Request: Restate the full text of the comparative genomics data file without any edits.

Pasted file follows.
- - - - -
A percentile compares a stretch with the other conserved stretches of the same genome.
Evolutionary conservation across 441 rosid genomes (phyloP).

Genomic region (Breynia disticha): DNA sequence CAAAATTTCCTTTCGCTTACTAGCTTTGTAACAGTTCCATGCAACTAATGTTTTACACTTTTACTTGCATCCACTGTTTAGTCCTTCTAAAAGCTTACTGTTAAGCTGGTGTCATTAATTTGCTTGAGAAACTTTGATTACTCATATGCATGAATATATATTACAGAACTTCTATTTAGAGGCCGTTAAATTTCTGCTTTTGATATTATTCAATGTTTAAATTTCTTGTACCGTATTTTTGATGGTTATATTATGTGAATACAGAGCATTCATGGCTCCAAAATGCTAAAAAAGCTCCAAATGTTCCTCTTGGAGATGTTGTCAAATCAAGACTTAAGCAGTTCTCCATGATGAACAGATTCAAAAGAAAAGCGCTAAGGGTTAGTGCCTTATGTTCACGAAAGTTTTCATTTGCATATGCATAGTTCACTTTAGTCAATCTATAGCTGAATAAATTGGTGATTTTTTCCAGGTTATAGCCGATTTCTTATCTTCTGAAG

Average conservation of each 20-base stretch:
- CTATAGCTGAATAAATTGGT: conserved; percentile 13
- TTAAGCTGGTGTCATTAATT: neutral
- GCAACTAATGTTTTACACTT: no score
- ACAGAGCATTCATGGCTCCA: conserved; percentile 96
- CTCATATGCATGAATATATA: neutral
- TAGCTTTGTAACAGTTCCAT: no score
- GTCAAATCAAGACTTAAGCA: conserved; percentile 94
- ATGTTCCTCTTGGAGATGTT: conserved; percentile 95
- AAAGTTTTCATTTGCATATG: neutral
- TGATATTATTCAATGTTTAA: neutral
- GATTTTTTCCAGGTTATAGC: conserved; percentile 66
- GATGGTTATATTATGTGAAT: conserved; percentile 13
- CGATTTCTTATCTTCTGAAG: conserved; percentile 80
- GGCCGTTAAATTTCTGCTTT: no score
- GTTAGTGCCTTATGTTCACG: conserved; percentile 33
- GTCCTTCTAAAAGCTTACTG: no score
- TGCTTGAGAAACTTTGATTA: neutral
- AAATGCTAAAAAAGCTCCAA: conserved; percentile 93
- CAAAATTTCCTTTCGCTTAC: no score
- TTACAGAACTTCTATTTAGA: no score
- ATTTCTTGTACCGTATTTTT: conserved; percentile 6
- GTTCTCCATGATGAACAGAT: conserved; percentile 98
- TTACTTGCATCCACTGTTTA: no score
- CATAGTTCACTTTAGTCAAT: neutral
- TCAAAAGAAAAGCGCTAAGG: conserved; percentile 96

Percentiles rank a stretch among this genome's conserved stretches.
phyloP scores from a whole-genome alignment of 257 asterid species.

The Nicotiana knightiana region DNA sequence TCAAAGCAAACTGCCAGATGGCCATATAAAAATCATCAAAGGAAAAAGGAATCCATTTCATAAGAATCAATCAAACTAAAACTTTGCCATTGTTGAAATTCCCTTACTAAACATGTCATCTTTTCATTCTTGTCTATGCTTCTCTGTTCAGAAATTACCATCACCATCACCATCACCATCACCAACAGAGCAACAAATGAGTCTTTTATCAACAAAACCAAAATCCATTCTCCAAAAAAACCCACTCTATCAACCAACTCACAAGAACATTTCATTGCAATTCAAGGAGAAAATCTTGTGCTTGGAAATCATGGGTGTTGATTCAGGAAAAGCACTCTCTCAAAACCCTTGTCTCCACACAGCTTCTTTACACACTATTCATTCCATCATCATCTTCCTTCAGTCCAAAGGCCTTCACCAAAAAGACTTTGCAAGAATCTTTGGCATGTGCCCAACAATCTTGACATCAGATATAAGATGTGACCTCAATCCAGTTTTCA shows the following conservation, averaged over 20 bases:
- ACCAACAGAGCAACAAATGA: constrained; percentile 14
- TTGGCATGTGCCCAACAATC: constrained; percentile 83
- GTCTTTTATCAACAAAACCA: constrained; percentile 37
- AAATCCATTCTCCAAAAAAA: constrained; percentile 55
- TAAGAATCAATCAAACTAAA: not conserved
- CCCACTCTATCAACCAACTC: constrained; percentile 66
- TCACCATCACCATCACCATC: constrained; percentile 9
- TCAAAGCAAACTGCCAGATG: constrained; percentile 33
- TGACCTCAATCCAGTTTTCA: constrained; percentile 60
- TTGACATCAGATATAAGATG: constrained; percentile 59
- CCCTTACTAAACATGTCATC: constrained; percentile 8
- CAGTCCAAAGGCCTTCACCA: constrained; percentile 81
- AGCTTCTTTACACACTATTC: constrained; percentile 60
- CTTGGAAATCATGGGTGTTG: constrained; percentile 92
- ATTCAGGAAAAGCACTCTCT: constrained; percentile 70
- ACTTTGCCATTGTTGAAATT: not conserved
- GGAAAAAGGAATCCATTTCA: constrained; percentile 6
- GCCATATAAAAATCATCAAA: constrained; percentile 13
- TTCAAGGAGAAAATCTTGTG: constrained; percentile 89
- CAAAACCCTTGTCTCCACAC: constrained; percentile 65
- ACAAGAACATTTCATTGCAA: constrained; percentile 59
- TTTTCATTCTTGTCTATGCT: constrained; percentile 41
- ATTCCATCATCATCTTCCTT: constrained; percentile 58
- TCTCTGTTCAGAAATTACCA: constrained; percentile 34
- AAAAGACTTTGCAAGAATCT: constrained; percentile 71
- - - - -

A percentile compares a stretch with the other conserved stretches of the same genome.
Evolutionary conservation across 441 rosid genomes (phyloP).

Genomic region (Breynia disticha): DNA sequence CAAAATTTCCTTTCGCTTACTAGCTTTGTAACAGTTCCATGCAACTAATGTTTTACACTTTTACTTGCATCCACTGTTTAGTCCTTCTAAAAGCTTACTGTTAAGCTGGTGTCATTAATTTGCTTGAGAAACTTTGATTACTCATATGCATGAATATATATTACAGAACTTCTATTTAGAGGCCGTTAAATTTCTGCTTTTGATATTATTCAATGTTTAAATTTCTTGTACCGTATTTTTGATGGTTATATTATGTGAATACAGAGCATTCATGGCTCCAAAATGCTAAAAAAGCTCCAAATGTTCCTCTTGGAGATGTTGTCAAATCAAGACTTAAGCAGTTCTCCATGATGAACAGATTCAAAAGAAAAGCGCTAAGGGTTAGTGCCTTATGTTCACGAAAGTTTTCATTTGCATATGCATAGTTCACTTTAGTCAATCTATAGCTGAATAAATTGGTGATTTTTTCCAGGTTATAGCCGATTTCTTATCTTCTGAAG

Average conservation of each 20-base stretch:
- CTATAGCTGAATAAATTGGT: conserved; percentile 13
- TTAAGCTGGTGTCATTAATT: neutral
- GCAACTAATGTTTTACACTT: no score
- ACAGAGCATTCATGGCTCCA: conserved; percentile 96
- CTCATATGCATGAATATATA: neutral
- TAGCTTTGTAACAGTTCCAT: no score
- GTCAAATCAAGACTTAAGCA: conserved; percentile 94
- ATGTTCCTCTTGGAGATGTT: conserved; percentile 95
- AAAGTTTTCATTTGCATATG: neutral
- TGATATTATTCAATGTTTAA: neutral
- GATTTTTTCCAGGTTATAGC: conserved; percentile 66
- GATGGTTATATTATGTGAAT: conserved; percentile 13
- CGATTTCTTATCTTCTGAAG: conserved; percentile 80
- GGCCGTTAAATTTCTGCTTT: no score
- GTTAGTGCCTTATGTTCACG: conserved; percentile 33
- GTCCTTCTAAAAGCTTACTG: no score
- TGCTTGAGAAACTTTGATTA: neutral
- AAATGCTAAAAAAGCTCCAA: conserved; percentile 93
- CAAAATTTCCTTTCGCTTAC: no score
- TTACAGAACTTCTATTTAGA: no score
- ATTTCTTGTACCGTATTTTT: conserved; percentile 6
- GTTCTCCATGATGAACAGAT: conserved; percentile 98
- TTACTTGCATCCACTGTTTA: no score
- CATAGTTCACTTTAGTCAAT: neutral
- TCAAAAGAAAAGCGCTAAGG: conserved; percentile 96

Percentiles rank a stretch among this genome's conserved stretches.
phyloP scores from a whole-genome alignment of 257 asterid species.

The Nicotiana knightiana region DNA sequence TCAAAGCAAACTGCCAGATGGCCATATAAAAATCATCAAAGGAAAAAGGAATCCATTTCATAAGAATCAATCAAACTAAAACTTTGCCATTGTTGAAATTCCCTTACTAAACATGTCATCTTTTCATTCTTGTCTATGCTTCTCTGTTCAGAAATTACCATCACCATCACCATCACCATCACCAACAGAGCAACAAATGAGTCTTTTATCAACAAAACCAAAATCCATTCTCCAAAAAAACCCACTCTATCAACCAACTCACAAGAACATTTCATTGCAATTCAAGGAGAAAATCTTGTGCTTGGAAATCATGGGTGTTGATTCAGGAAAAGCACTCTCTCAAAACCCTTGTCTCCACACAGCTTCTTTACACACTATTCATTCCATCATCATCTTCCTTCAGTCCAAAGGCCTTCACCAAAAAGACTTTGCAAGAATCTTTGGCATGTGCCCAACAATCTTGACATCAGATATAAGATGTGACCTCAATCCAGTTTTCA shows the following conservation, averaged over 20 bases:
- ACCAACAGAGCAACAAATGA: constrained; percentile 14
- TTGGCATGTGCCCAACAATC: constrained; percentile 83
- GTCTTTTATCAACAAAACCA: constrained; percentile 37
- AAATCCATTCTCCAAAAAAA: constrained; percentile 55
- TAAGAATCAATCAAACTAAA: not conserved
- CCCACTCTATCAACCAACTC: constrained; percentile 66
- TCACCATCACCATCACCATC: constrained; percentile 9
- TCAAAGCAAACTGCCAGATG: constrained; percentile 33
- TGACCTCAATCCAGTTTTCA: constrained; percentile 60
- TTGACATCAGATATAAGATG: constrained; percentile 59
- CCCTTACTAAACATGTCATC: constrained; percentile 8
- CAGTCCAAAGGCCTTCACCA: constrained; percentile 81
- AGCTTCTTTACACACTATTC: constrained; percentile 60
- CTTGGAAATCATGGGTGTTG: constrained; percentile 92
- ATTCAGGAAAAGCACTCTCT: constrained; percentile 70
- ACTTTGCCATTGTTGAAATT: not conserved
- GGAAAAAGGAATCCATTTCA: constrained; percentile 6
- GCCATATAAAAATCATCAAA: constrained; percentile 13
- TTCAAGGAGAAAATCTTGTG: constrained; percentile 89
- CAAAACCCTTGTCTCCACAC: constrained; percentile 65
- ACAAGAACATTTCATTGCAA: constrained; percentile 59
- TTTTCATTCTTGTCTATGCT: constrained; percentile 41
- ATTCCATCATCATCTTCCTT: constrained; percentile 58
- TCTCTGTTCAGAAATTACCA: constrained; percentile 34
- AAAAGACTTTGCAAGAATCT: constrained; percentile 71